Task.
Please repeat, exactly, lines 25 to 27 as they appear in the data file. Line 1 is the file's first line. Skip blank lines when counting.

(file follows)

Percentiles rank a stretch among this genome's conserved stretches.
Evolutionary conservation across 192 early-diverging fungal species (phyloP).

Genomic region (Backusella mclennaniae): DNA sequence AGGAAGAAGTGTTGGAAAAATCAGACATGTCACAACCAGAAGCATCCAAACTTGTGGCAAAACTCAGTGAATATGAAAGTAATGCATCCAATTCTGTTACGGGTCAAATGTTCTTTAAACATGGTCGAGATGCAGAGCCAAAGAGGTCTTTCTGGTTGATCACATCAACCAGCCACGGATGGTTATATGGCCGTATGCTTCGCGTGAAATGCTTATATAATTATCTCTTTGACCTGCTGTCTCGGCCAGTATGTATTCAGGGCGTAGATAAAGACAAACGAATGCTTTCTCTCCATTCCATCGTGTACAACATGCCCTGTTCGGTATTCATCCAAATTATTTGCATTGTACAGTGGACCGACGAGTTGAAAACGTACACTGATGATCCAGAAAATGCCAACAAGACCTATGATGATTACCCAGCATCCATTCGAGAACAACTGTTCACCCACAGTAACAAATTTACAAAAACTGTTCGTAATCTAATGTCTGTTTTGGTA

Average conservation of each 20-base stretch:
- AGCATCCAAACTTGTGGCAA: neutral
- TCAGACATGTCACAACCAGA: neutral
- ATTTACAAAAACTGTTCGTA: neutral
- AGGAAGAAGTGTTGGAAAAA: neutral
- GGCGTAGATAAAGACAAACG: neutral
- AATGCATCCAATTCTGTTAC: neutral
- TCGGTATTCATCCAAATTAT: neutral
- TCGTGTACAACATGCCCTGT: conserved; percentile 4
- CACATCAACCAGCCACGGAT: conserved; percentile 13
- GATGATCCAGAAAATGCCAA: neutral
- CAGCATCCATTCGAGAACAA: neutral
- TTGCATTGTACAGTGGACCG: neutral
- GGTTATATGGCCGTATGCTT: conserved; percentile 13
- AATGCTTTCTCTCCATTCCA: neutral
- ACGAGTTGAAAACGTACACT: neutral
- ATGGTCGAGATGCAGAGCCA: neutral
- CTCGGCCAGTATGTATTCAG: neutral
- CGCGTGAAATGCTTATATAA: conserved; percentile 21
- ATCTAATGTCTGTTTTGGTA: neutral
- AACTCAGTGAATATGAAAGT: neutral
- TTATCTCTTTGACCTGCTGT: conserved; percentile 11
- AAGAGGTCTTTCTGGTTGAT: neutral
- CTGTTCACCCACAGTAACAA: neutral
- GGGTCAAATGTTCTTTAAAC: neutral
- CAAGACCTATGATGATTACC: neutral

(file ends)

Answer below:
- TTATCTCTTTGACCTGCTGT: conserved; percentile 11
- AAGAGGTCTTTCTGGTTGAT: neutral
- CTGTTCACCCACAGTAACAA: neutral